Again, I don’t mean to be unfair, and we have never seen McNabb in anything close to a QB controversy, so we don’t know how he’ll respond. But if there is one down the road, I’d have to guess, based on what I’ve observed, that McNabb will react more like the guy who seemingly ran out of gas late in the 4th quarter of that Super Bowl than anything else. 

Category: Fantasy Football

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One Response

  1. PackFan says:

    I’m not really an Eagles fan as such, but over the years I’ve always thought Donovan McNabb was a pretty darn good quarterback – a guy who not only had a strong arm, but was enough of a bull that he was difficult to bring down in the pocket, and elusive enough that you always had to fear him beating you by pulling the ball down and running with it.

    With that said – what’s wrong with a little competition? Isn’t that supposed to be a good thing? Isn’t that what coaches strive for going into training camp – good competition at every position? Shouldn’t that bring out the best in a player? If McNabb is looking over his shoulder at a 2nd round draft pick … that to me would be a little suprising. I would think that would bring out the competitive juices – and maybe make him the fantasy suprise of the year.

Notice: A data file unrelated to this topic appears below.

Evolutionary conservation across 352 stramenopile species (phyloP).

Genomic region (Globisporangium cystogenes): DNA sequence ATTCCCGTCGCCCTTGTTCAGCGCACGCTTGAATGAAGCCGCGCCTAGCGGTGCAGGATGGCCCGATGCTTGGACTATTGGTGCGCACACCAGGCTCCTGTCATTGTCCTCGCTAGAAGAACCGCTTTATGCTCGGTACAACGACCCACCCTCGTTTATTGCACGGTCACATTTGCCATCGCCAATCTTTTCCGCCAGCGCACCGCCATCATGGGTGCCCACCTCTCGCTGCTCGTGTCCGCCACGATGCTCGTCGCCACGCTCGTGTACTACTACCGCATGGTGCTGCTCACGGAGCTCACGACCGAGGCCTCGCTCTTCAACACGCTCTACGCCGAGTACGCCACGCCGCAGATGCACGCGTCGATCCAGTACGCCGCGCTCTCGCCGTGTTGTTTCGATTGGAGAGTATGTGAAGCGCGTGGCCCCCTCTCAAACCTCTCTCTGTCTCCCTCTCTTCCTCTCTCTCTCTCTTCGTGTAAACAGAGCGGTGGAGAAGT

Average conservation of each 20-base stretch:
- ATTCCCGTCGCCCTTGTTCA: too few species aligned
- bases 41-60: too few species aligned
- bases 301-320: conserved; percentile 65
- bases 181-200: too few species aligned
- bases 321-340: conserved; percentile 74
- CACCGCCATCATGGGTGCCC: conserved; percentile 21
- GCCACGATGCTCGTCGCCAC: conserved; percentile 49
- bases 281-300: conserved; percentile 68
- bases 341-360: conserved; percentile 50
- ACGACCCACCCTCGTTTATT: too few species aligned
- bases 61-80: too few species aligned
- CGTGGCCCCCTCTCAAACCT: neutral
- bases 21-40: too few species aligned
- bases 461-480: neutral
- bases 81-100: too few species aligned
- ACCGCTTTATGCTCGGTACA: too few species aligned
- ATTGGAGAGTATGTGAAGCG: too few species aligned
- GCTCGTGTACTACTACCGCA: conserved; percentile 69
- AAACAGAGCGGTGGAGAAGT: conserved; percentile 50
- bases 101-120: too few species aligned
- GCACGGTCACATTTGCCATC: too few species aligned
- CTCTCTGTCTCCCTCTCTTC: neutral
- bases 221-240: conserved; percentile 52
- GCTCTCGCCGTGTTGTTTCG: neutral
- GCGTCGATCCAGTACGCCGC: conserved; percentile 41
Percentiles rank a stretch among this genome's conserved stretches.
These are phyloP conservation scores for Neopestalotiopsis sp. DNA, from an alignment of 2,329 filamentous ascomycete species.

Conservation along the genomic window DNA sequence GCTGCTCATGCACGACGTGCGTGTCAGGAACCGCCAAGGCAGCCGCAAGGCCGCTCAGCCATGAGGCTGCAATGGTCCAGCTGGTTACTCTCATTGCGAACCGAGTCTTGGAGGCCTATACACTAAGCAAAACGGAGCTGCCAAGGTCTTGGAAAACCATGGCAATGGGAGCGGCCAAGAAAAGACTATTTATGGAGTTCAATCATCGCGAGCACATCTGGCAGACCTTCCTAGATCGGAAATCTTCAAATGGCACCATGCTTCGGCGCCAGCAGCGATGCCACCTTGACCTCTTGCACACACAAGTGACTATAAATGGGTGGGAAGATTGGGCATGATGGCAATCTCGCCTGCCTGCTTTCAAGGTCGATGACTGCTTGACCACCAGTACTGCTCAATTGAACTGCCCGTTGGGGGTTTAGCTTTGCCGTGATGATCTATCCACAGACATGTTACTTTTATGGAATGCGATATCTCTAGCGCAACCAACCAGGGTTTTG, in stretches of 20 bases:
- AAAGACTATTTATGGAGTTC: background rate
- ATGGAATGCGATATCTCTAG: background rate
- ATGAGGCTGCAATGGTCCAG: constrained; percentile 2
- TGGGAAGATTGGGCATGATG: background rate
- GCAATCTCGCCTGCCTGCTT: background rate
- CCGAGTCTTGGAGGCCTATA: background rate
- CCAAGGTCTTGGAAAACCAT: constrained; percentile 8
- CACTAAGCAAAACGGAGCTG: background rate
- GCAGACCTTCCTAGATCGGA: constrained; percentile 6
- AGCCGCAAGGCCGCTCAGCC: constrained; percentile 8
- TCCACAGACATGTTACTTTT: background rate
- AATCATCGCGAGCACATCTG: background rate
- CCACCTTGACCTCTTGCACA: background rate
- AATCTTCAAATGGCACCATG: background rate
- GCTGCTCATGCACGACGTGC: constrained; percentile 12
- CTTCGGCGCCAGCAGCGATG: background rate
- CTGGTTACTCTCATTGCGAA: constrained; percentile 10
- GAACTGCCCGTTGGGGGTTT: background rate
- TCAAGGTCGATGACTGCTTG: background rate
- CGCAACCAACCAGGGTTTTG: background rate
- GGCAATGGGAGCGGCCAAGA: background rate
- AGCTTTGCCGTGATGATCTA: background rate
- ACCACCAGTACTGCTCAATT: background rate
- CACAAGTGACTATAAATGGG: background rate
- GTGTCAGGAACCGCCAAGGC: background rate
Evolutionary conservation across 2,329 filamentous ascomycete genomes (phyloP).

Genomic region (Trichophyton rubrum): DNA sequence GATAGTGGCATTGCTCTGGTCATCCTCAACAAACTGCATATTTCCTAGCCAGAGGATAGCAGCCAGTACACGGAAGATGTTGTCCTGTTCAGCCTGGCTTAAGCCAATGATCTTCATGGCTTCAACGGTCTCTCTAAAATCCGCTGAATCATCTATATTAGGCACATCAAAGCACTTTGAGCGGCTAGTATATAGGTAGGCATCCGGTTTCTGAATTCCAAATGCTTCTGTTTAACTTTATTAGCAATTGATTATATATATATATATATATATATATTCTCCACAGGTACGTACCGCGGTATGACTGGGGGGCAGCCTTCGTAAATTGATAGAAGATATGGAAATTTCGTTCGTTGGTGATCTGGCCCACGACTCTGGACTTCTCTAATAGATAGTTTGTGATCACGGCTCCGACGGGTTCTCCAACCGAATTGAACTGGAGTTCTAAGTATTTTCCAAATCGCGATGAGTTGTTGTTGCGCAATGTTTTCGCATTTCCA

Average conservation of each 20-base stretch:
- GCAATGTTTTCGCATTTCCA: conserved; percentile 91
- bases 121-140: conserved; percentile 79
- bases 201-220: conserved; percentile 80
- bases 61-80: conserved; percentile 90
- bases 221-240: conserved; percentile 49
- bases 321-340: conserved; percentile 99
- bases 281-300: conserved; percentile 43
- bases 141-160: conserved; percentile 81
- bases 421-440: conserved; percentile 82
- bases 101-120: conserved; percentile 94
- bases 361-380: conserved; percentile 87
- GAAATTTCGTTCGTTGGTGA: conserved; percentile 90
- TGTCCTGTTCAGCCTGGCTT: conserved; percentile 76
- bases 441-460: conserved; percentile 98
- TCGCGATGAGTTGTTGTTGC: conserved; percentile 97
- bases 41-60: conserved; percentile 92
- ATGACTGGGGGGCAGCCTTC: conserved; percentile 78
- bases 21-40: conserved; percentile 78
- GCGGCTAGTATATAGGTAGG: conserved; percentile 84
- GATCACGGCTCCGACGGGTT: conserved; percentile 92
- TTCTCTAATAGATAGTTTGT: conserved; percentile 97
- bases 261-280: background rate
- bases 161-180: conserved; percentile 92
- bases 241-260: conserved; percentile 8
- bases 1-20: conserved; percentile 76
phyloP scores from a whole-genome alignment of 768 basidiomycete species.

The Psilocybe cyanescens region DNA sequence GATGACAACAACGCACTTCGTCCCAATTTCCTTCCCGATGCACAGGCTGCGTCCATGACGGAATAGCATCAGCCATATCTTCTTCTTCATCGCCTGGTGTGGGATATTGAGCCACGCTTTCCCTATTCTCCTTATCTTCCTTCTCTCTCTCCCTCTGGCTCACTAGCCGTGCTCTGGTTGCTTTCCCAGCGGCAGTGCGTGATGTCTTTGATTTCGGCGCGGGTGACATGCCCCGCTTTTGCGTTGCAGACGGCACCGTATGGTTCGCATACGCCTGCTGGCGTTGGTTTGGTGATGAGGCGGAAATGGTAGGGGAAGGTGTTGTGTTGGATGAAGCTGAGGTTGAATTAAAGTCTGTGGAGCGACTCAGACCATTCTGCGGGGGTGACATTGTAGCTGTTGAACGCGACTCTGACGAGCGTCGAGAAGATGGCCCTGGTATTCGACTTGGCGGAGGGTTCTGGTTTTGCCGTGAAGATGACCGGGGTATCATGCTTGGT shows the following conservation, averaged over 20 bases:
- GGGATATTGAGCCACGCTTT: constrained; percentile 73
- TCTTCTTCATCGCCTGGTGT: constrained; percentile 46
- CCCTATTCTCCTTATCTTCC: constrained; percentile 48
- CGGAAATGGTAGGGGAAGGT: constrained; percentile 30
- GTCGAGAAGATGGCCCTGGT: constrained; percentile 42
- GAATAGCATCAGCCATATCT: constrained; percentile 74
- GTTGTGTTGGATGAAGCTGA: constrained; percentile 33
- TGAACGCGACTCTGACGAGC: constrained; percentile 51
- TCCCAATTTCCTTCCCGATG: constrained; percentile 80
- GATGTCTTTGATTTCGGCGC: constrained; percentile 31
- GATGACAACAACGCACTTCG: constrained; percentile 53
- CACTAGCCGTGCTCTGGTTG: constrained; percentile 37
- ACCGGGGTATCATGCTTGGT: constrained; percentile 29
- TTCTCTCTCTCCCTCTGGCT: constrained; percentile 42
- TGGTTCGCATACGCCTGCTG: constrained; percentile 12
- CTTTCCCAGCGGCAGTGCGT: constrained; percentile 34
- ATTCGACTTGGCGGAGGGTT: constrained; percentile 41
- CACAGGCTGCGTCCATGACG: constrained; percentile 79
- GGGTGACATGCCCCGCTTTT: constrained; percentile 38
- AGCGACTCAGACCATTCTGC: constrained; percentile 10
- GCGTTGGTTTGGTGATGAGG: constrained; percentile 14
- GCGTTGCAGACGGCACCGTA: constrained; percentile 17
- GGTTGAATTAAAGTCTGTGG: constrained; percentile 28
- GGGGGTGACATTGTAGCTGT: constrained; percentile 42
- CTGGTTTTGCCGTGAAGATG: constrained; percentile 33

OK … so he was booed on draft day. Big deal … that seems to happen from time to time in competitive athletics doesn’t it? So what? I think we all might enjoy a few of the pay checks these guys pull in. This organization has dropped millions in his bank account, that to me seems like more than adequate compensation for being booed by a few Eagle diehards who at the time probably knew a little more about Ricky Williams than the did Donovan McNabb. Good grief – just lace ‘em up and go out and win some big games … maybe Eagle fans can be a little rude, but so what … they’re just like everybody else … they’re thirsting for a winner.